Michael B. Jordan, you may note, also has that Fantastic Four atrocity under his own belt. And he’s also got a really great indie movie to his name in Fruitvale Station. If you haven’t seen it, you really must. It was robbed at the Oscars and was nominated for nothing but it was one of fruitvale-station-main1the best in 2013, recounting the true story and final hours of a young man who is erroneously gunned down by police. Jordan, who’d mostly done TV up until then  (I knew him as a kid on The Wire but he was also in Friday Night Lights and Parenthood), really proved himself on screen but has had only a small handful of films since then, unlike his frequent co-star, Miles Teller. In fact, the only one  he did without him is the only one worth mentioning: Creed. Reunited with Fruitvale Station’s writer\director Ryan Coogler, Creed was an enormous success. It honoured the Rocky legacy while establishing its own dynasty. It had important champions in Sylvester Stallone and Carl Weathers but quickly won over audiences everywhere. It’s rumoured that Jordan will be joining the cast of Marvel’s Black Panther movie, but that’s all he’s got on the horizon. Besides War Dogs, Miles Teller has another one in the bank, something in post-production and 2 in pre-production. So tell me: what the hell is the difference? Two handsome young dudes with great roles in their back pockets. One is working back to back to back, and the other very little.

So I’ll ask again: what is the difference? Because I can see one glaring difference, and I hate how it sounds. I hate it.

Creed

This is shaping up to be a rough movie season for Jay.  First, she got dragged to SPECTRE (which by all accounts is a spectacular movie).   Second, she’s been dreading Star Wars: The Force Awakens since it was a twinkle in J.J. Abrams’ eye.  And third, a whole other Sean-approved franchise makes a return and potentially gets rebooted into a whole new series of movies.  Dun Na NAAAAAA, Dun Na NAAAAAA!

That’s right, Rocky is back again, for the seventh time.  It seemed over after IV, V, and VI, but some studio exec decided we could handle more!  And it was clearly the right decision because I think MGM/Warner Brothers now has a whole new franchise on its hands, featuring Michael B. Jordan as Adonis Creed (Apollo Creed’s son).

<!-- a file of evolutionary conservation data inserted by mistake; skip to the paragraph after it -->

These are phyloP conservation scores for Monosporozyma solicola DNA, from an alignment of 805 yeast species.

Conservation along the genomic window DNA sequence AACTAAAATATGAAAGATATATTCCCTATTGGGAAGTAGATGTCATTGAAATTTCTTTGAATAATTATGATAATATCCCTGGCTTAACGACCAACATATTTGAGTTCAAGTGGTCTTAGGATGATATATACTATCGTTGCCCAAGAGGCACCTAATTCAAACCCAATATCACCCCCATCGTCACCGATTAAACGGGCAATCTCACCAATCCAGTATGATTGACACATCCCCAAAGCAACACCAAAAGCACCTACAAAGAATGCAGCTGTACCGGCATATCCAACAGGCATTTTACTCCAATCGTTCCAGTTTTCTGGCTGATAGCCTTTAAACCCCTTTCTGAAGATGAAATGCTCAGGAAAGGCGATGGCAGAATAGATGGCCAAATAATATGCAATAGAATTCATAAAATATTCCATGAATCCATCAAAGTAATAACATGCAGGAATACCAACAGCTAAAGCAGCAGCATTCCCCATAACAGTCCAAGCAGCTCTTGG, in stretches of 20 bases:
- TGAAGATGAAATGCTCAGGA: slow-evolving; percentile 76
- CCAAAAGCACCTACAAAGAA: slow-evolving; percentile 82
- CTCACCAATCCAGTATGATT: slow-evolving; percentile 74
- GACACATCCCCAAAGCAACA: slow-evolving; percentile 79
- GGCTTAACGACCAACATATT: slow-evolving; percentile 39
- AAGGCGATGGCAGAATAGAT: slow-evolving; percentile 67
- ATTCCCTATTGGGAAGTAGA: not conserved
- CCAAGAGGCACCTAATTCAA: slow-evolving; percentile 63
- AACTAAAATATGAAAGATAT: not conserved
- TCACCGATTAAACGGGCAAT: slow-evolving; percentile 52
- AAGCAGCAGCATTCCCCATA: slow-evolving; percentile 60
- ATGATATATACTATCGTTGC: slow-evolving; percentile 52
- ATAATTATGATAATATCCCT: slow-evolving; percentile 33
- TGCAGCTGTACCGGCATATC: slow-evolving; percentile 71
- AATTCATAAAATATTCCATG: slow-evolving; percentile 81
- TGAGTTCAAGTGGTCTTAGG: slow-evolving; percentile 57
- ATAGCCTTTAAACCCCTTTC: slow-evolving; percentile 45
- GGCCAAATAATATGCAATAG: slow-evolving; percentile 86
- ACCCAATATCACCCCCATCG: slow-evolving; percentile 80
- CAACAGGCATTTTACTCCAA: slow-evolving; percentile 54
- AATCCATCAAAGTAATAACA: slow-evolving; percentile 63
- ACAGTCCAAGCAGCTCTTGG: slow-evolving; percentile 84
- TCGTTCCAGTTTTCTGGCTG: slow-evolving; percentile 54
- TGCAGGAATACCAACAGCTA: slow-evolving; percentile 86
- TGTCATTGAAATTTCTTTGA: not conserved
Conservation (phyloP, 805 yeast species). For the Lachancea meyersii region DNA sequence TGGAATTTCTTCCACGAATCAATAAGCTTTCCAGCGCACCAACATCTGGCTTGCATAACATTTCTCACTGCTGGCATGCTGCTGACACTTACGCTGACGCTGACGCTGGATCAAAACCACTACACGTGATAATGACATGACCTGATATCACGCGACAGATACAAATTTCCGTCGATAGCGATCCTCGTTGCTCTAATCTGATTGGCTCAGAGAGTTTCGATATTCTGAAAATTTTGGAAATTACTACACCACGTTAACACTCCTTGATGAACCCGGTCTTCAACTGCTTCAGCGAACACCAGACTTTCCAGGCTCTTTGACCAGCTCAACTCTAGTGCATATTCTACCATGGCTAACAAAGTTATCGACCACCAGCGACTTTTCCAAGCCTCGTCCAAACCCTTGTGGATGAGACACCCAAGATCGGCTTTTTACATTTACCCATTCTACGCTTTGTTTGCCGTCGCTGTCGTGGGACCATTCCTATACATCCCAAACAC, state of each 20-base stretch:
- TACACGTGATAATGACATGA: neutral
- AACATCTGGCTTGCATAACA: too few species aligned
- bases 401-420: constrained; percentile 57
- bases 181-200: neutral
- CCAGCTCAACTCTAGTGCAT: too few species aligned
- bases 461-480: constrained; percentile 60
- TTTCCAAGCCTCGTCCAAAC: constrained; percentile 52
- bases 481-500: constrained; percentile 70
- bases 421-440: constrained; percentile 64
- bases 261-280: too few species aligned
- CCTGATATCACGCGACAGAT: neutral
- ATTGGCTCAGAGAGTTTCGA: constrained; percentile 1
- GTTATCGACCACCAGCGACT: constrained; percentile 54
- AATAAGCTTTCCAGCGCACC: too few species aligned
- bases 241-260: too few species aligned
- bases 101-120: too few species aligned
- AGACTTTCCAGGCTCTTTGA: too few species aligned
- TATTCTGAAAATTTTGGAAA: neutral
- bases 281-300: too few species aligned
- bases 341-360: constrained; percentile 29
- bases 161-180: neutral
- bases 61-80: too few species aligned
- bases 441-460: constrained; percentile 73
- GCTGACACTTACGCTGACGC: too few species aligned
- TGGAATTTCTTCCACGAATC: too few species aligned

I have always loved this franchise.  From the moment I saw Rocky III, I was hooked (yes, I started with III and have never regretted it – as recently discussed in my defence of SPECTRE, plot and character are pretty much unnecessary in franchises and here’s more proof that’s a good thing).  Based on my love for the franchise, I had high hopes for this movie but I was also nervous at how this would all turn out.  After seeing Creed, I am happy to report that this franchise’s record is still unblemished as long as we agree that Rocky V never happened.

One of my favourite things about Rocky VI (a.k.a. Rocky Balboa) was how much love it showed to the franchise as a whole.  Creed takes the same approach.  There are a number of nods to the past and they’re great to see.  The best part is that Rocky, as trainer, takes all that history and imbues Adonis with the style of boxing we’ve grown to love in these movies, namely trading head shots until both boxers’ faces look like ground beef.  Head trauma be damned, these boxers just have so much heart that they have to leave it all in the ring.  And do they ever!

As for the cast, Michael B. Jordan is great as Creed and Stallone is better than ever as Rocky.  The two characters come together naturally and it’s a great relationship to see play out, as uncle and nephew take on the world together and give us some classic Rocky moments along the way.  Especially Stallone, who really plays the old man well the whole way through (although at this point he’s almost 70 so it may not even be acting).  Either way there are some very funny moments to be found as the two leads interact with each other.
CARL

Overall, the only way this movie could have been any better is if they had worked in some Carl Weathers flashbacks where he got his stew on. I can see how that was tricky to work in to Creed since Apollo died before Adonis was born, but still, it would have been a nice touch.

Rocky-III

Want to know who won this fight?  Creed has the answer!

Other than that one shortcoming, Creed is perfect.  It delivers a great story, feels like a natural extension of the Rocky franchise, gives us a ton of nice call-backs to past events, and even answers some burning questions (including who wins the fight at the end of Rocky III).  Those fan-service moments were definitely my favourite aspect of the movie and they added so much to it.  They’re not just winks and nods, they are tools used successfully to remind us of Rocky’s mindset as he tries to pass on his winning ways to a new contender.

As the credits rolled, I reminisced about all the other great Rocky moments (see my list HERE but be warned, it contains tons of spoilers) and at the same time was excited for Creed II.  And mark it down, there will be a Creed II.  The seeds are sown here for at least two more movies and I hope they come to pass, because Creed is not just a great addition to the Rocky franchise, it is an excellent movie in its own right.

Creed scores a knockout: ten triumphant underdogs out of ten.